Headway Suffolk

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Brain Injury Survivors Recognised at Headway Awards

Award winners Amy Cowley, Mary Goodhand and Ruby Alston.

Significant achievements made by three brain injury survivors in Suffolk were celebrated at an Awards Dinner by charity Headway Suffolk on 22 November.

Every day, Headway Suffolk sees remarkable strides made by its 250 service users against adversity after having their lives affected by a brain injury or a neurological condition.

The charity’s rehabilitation team selected three survivors who have made substantial progress in their recovery to receive an award, which was presented at the dinner at Shelley’s Restaurant in Suffolk New College in Ipswich.

Mary Goodhand, aged 47 from Ipswich, was recognised for coming on leaps and bounds and making massive improvements in presentation, engagement and her persona, as well as being dedicated, enthusiastic and hard working.

Mary suffered an aneurysm and a stroke six years ago, and started receiving support from Headway in November last year. She was presented with the award by Belinda Twinn-Lee – the charity’s Homecare Manager.

Mary said: “To be chosen was beautiful – I was crying happy tears the following morning. I had a wonderful time with people I know from Headway. They have brought me out of my mental state. It’s magical.”


Amy Cowley, aged 37 from Felsham near Bury St Edmunds, was recognised for gaining confidence in herself and her abilities, and for expanding her skillset in areas such as textiles, numeracy and literacy.

Amy sustained a brain injury in a road traffic accident when she was just 18 months old, and she started receiving support from Headway in August last year. She was presented with the award by Zellah Andrew – the charity’s Hub Manager for Bury St Edmunds and Haverhill.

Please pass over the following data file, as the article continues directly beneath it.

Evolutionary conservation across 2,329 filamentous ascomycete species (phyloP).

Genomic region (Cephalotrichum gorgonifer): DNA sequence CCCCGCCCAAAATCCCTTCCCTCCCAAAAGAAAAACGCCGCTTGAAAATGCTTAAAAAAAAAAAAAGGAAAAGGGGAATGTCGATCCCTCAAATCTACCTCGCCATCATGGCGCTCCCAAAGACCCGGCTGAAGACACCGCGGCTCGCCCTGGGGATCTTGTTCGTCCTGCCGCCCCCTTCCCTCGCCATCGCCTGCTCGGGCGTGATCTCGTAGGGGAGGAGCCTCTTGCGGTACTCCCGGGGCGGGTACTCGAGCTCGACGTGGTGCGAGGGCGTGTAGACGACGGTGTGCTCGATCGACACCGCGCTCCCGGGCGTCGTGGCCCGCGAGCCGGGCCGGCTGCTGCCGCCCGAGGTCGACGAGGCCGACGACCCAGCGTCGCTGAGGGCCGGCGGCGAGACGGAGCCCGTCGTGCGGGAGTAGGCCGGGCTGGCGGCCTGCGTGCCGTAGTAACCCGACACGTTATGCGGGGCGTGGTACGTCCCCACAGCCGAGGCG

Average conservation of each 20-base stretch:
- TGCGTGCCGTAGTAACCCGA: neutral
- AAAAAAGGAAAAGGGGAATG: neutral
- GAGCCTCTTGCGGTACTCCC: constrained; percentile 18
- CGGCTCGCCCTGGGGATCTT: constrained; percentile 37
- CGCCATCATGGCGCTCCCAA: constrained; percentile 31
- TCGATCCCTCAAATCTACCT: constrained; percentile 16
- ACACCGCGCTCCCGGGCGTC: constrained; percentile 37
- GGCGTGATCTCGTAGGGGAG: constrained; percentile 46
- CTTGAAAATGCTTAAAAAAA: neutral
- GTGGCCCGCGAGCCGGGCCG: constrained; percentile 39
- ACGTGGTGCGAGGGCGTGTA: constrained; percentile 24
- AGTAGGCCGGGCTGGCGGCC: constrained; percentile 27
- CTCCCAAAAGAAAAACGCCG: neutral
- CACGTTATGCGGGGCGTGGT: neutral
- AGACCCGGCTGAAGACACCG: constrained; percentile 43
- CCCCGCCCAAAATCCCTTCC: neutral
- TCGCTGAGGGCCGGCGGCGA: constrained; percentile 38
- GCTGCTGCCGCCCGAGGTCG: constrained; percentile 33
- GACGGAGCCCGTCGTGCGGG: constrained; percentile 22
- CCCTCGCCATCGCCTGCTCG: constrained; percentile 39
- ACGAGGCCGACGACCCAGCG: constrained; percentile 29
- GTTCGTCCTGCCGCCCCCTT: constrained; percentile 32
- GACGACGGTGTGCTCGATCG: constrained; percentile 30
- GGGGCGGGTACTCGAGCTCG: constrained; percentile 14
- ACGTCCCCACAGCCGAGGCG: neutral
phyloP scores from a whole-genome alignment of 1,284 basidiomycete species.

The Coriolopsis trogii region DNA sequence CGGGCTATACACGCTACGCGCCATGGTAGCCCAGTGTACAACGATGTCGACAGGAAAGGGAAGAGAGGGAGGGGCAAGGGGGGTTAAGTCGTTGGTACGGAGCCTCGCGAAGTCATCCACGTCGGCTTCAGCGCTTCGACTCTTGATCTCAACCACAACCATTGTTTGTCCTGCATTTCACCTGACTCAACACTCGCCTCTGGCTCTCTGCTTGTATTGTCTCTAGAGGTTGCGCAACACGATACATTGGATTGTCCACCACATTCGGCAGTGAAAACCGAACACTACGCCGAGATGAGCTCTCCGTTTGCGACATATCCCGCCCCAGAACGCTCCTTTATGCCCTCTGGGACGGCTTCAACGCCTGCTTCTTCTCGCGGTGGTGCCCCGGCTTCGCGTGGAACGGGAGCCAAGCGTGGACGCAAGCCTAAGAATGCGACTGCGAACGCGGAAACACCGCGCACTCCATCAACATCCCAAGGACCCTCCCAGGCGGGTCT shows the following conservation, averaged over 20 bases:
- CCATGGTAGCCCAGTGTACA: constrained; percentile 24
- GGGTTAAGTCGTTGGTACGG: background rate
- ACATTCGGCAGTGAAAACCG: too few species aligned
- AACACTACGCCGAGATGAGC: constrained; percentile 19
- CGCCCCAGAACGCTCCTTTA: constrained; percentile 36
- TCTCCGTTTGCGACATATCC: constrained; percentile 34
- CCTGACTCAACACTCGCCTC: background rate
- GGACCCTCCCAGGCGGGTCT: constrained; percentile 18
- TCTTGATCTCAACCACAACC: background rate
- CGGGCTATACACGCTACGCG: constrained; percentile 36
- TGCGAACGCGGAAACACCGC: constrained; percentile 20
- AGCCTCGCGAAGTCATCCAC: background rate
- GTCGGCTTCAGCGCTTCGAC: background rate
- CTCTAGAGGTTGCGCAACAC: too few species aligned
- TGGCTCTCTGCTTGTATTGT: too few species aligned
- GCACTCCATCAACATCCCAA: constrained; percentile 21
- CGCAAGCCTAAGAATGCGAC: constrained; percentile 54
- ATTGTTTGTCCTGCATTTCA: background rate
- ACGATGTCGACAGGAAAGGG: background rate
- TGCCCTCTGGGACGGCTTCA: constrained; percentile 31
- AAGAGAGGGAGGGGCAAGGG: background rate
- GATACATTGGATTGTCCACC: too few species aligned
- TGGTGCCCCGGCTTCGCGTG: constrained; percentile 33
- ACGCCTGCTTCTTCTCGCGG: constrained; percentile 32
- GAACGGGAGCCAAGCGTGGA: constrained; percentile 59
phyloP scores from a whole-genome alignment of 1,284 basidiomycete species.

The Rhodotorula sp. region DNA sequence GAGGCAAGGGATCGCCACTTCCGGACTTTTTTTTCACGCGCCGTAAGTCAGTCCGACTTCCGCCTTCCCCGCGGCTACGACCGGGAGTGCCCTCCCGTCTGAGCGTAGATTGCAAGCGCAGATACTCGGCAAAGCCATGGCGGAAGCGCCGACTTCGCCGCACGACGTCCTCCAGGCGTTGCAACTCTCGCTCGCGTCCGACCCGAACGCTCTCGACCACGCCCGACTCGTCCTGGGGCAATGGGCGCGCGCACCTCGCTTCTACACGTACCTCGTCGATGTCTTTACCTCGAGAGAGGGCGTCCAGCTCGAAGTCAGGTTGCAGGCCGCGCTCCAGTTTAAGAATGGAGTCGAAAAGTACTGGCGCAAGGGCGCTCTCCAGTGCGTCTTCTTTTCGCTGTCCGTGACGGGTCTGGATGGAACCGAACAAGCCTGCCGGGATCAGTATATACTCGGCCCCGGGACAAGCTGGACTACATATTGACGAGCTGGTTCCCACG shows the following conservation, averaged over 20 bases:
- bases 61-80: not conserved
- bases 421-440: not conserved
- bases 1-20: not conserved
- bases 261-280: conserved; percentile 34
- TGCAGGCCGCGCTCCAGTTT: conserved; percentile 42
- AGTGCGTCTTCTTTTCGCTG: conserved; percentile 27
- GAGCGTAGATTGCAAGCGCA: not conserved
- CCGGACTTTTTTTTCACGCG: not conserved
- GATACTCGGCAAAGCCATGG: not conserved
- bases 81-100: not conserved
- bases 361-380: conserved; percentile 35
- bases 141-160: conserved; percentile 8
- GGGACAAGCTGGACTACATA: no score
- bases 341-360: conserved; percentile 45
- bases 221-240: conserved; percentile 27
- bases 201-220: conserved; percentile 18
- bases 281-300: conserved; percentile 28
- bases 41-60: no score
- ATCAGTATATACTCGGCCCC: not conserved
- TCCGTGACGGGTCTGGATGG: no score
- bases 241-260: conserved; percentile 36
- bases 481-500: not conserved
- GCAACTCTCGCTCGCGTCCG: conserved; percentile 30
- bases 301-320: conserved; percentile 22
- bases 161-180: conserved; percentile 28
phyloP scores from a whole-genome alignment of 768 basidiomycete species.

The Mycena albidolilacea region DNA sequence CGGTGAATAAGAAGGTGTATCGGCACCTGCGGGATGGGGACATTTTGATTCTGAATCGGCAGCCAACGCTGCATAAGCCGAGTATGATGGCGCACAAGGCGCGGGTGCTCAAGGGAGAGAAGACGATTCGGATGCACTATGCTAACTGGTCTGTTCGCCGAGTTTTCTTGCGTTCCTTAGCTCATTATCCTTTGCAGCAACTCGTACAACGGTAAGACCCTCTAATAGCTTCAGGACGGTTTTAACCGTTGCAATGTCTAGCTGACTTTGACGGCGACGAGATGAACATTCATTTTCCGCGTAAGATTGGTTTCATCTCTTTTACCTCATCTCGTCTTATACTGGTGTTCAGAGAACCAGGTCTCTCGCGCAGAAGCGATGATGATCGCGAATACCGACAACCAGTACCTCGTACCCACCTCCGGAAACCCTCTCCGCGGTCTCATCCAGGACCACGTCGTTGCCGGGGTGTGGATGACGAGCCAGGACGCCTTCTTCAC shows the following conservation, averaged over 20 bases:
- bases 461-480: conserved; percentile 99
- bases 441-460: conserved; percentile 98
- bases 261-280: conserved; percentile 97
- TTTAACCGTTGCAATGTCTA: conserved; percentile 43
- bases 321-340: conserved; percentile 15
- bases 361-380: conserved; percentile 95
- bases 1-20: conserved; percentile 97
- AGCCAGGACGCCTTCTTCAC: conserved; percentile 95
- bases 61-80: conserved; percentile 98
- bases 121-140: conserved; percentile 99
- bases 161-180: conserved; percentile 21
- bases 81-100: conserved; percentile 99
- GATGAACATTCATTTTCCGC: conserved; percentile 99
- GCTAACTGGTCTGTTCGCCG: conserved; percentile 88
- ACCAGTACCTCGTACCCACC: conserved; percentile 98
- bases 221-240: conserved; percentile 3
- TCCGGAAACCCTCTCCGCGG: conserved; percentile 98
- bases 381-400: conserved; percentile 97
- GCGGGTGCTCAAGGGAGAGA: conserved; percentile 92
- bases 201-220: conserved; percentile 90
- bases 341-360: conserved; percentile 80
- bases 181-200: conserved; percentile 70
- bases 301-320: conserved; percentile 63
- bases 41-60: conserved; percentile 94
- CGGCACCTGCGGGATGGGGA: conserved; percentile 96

Amy said: “I was shocked to be chosen. I’m proud of myself for what I have achieved. It was fantastic to receive the award. Headway has been a really good help to me.”


Ruby Alston, aged 45 from Felixstowe, was recognised for making good progression with the catering group and working towards a food and hygiene certificate, as well as her perseverance, and for being kind, caring and always ready to support others.

Ruby sustained a brain injury in a road traffic accident when she was 19, and she started receiving support from Headway in September 2015. She was presented with the award by Trina Robus – the charity’s Team Leader for the Ipswich hub.

Ruby said: “I got the award for my hard work but I could not have done it without the support and help from Headway. I didn’t think I could achieve what I have, so I’m very proud of myself.”

David Crane, the charity’s Communications and Marketing Officer, said: “Every person’s journey and progress is different. Each positive step someone makes in their recovery helps them to progress and live a more fulfilling and independent life, as well as improving their confidence, everyday skills and social interaction.

“It was a pleasure to formally recognise and celebrate the improvements Mary, Amy and Ruby have all made throughout the year in front of family, friends and supporters.”

Headway Suffolk supports 250 adults a week who have an acquired brain injury or a neurological condition through an extensive range of rehabilitation, therapy and support services at its hubs, in the community and in people’s homes.

According to the latest statistics released by Headway – the brain injury association, there were 3,201 hospital admissions (8.7 per day) of acquired brain injuries in Suffolk in 2016-17, of which 1,780 were male and 1,421 were female.

Of the total admissions, 1,318 (41.1 per cent) were for head injuries and 1,215 (37.9 per cent) were for strokes. The remainder are 421 (13.1 per cent) for tumours, 127 (3.96 per cent) for others and 77 (2.4 per cent) for meningitis.